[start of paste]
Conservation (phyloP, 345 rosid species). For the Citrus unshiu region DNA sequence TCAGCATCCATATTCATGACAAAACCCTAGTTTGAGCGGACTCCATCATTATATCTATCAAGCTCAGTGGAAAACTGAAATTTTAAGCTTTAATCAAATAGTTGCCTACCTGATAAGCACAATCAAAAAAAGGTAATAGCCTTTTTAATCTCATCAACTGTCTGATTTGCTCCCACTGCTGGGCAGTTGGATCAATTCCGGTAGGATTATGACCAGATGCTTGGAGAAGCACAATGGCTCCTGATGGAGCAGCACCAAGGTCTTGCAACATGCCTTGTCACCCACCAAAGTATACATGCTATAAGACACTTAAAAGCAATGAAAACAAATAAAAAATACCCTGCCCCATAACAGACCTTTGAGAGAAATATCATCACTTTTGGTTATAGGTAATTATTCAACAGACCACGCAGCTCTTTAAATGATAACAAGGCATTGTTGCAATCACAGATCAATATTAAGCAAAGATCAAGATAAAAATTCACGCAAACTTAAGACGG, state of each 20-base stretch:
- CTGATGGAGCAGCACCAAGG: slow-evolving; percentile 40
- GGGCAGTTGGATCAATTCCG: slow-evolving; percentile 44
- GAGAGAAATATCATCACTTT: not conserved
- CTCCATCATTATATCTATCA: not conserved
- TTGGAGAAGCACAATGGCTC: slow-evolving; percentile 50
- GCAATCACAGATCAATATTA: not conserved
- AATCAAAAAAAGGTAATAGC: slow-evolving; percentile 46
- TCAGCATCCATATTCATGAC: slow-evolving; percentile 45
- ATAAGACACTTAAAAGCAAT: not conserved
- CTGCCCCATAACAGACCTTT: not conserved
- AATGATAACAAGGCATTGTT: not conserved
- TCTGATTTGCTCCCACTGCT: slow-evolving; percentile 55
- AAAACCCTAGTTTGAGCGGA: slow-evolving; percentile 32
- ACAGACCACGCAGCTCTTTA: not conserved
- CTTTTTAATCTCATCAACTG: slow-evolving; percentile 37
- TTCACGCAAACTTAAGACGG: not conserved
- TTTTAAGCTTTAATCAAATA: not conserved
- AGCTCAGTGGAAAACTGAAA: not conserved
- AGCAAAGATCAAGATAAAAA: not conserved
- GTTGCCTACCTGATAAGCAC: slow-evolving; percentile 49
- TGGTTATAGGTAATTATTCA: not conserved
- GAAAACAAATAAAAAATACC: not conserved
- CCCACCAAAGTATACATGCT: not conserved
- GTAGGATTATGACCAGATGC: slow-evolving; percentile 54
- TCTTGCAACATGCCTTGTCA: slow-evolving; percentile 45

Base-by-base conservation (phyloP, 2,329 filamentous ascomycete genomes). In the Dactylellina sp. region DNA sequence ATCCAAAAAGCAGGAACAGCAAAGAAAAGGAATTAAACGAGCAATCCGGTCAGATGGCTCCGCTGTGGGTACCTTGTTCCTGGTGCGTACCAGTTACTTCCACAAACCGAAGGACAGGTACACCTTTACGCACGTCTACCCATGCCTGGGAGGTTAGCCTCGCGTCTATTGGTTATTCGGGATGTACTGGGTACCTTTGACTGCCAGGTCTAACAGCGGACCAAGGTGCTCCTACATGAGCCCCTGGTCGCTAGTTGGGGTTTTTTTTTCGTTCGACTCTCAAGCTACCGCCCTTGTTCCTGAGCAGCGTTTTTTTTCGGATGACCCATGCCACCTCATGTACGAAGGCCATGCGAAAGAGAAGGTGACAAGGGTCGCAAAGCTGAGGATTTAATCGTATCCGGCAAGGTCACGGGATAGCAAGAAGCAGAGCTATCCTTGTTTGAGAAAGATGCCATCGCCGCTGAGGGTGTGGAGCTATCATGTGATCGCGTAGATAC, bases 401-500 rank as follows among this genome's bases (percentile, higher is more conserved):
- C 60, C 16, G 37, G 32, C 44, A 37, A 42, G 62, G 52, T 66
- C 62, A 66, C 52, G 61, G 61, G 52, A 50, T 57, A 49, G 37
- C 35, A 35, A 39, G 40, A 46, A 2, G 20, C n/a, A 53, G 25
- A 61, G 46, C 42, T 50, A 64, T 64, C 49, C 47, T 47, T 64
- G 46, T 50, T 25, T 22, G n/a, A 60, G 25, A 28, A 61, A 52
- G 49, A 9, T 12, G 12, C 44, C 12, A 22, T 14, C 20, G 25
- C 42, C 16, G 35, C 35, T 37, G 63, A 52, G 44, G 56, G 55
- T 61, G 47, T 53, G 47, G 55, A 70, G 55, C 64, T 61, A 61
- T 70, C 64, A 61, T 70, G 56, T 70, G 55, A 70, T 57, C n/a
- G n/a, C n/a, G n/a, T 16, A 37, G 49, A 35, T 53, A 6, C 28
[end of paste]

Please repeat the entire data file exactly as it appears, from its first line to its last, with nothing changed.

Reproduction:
Conservation (phyloP, 345 rosid species). For the Citrus unshiu region DNA sequence TCAGCATCCATATTCATGACAAAACCCTAGTTTGAGCGGACTCCATCATTATATCTATCAAGCTCAGTGGAAAACTGAAATTTTAAGCTTTAATCAAATAGTTGCCTACCTGATAAGCACAATCAAAAAAAGGTAATAGCCTTTTTAATCTCATCAACTGTCTGATTTGCTCCCACTGCTGGGCAGTTGGATCAATTCCGGTAGGATTATGACCAGATGCTTGGAGAAGCACAATGGCTCCTGATGGAGCAGCACCAAGGTCTTGCAACATGCCTTGTCACCCACCAAAGTATACATGCTATAAGACACTTAAAAGCAATGAAAACAAATAAAAAATACCCTGCCCCATAACAGACCTTTGAGAGAAATATCATCACTTTTGGTTATAGGTAATTATTCAACAGACCACGCAGCTCTTTAAATGATAACAAGGCATTGTTGCAATCACAGATCAATATTAAGCAAAGATCAAGATAAAAATTCACGCAAACTTAAGACGG, state of each 20-base stretch:
- CTGATGGAGCAGCACCAAGG: slow-evolving; percentile 40
- GGGCAGTTGGATCAATTCCG: slow-evolving; percentile 44
- GAGAGAAATATCATCACTTT: not conserved
- CTCCATCATTATATCTATCA: not conserved
- TTGGAGAAGCACAATGGCTC: slow-evolving; percentile 50
- GCAATCACAGATCAATATTA: not conserved
- AATCAAAAAAAGGTAATAGC: slow-evolving; percentile 46
- TCAGCATCCATATTCATGAC: slow-evolving; percentile 45
- ATAAGACACTTAAAAGCAAT: not conserved
- CTGCCCCATAACAGACCTTT: not conserved
- AATGATAACAAGGCATTGTT: not conserved
- TCTGATTTGCTCCCACTGCT: slow-evolving; percentile 55
- AAAACCCTAGTTTGAGCGGA: slow-evolving; percentile 32
- ACAGACCACGCAGCTCTTTA: not conserved
- CTTTTTAATCTCATCAACTG: slow-evolving; percentile 37
- TTCACGCAAACTTAAGACGG: not conserved
- TTTTAAGCTTTAATCAAATA: not conserved
- AGCTCAGTGGAAAACTGAAA: not conserved
- AGCAAAGATCAAGATAAAAA: not conserved
- GTTGCCTACCTGATAAGCAC: slow-evolving; percentile 49
- TGGTTATAGGTAATTATTCA: not conserved
- GAAAACAAATAAAAAATACC: not conserved
- CCCACCAAAGTATACATGCT: not conserved
- GTAGGATTATGACCAGATGC: slow-evolving; percentile 54
- TCTTGCAACATGCCTTGTCA: slow-evolving; percentile 45

Base-by-base conservation (phyloP, 2,329 filamentous ascomycete genomes). In the Dactylellina sp. region DNA sequence ATCCAAAAAGCAGGAACAGCAAAGAAAAGGAATTAAACGAGCAATCCGGTCAGATGGCTCCGCTGTGGGTACCTTGTTCCTGGTGCGTACCAGTTACTTCCACAAACCGAAGGACAGGTACACCTTTACGCACGTCTACCCATGCCTGGGAGGTTAGCCTCGCGTCTATTGGTTATTCGGGATGTACTGGGTACCTTTGACTGCCAGGTCTAACAGCGGACCAAGGTGCTCCTACATGAGCCCCTGGTCGCTAGTTGGGGTTTTTTTTTCGTTCGACTCTCAAGCTACCGCCCTTGTTCCTGAGCAGCGTTTTTTTTCGGATGACCCATGCCACCTCATGTACGAAGGCCATGCGAAAGAGAAGGTGACAAGGGTCGCAAAGCTGAGGATTTAATCGTATCCGGCAAGGTCACGGGATAGCAAGAAGCAGAGCTATCCTTGTTTGAGAAAGATGCCATCGCCGCTGAGGGTGTGGAGCTATCATGTGATCGCGTAGATAC, bases 401-500 rank as follows among this genome's bases (percentile, higher is more conserved):
- C 60, C 16, G 37, G 32, C 44, A 37, A 42, G 62, G 52, T 66
- C 62, A 66, C 52, G 61, G 61, G 52, A 50, T 57, A 49, G 37
- C 35, A 35, A 39, G 40, A 46, A 2, G 20, C n/a, A 53, G 25
- A 61, G 46, C 42, T 50, A 64, T 64, C 49, C 47, T 47, T 64
- G 46, T 50, T 25, T 22, G n/a, A 60, G 25, A 28, A 61, A 52
- G 49, A 9, T 12, G 12, C 44, C 12, A 22, T 14, C 20, G 25
- C 42, C 16, G 35, C 35, T 37, G 63, A 52, G 44, G 56, G 55
- T 61, G 47, T 53, G 47, G 55, A 70, G 55, C 64, T 61, A 61
- T 70, C 64, A 61, T 70, G 56, T 70, G 55, A 70, T 57, C n/a
- G n/a, C n/a, G n/a, T 16, A 37, G 49, A 35, T 53, A 6, C 28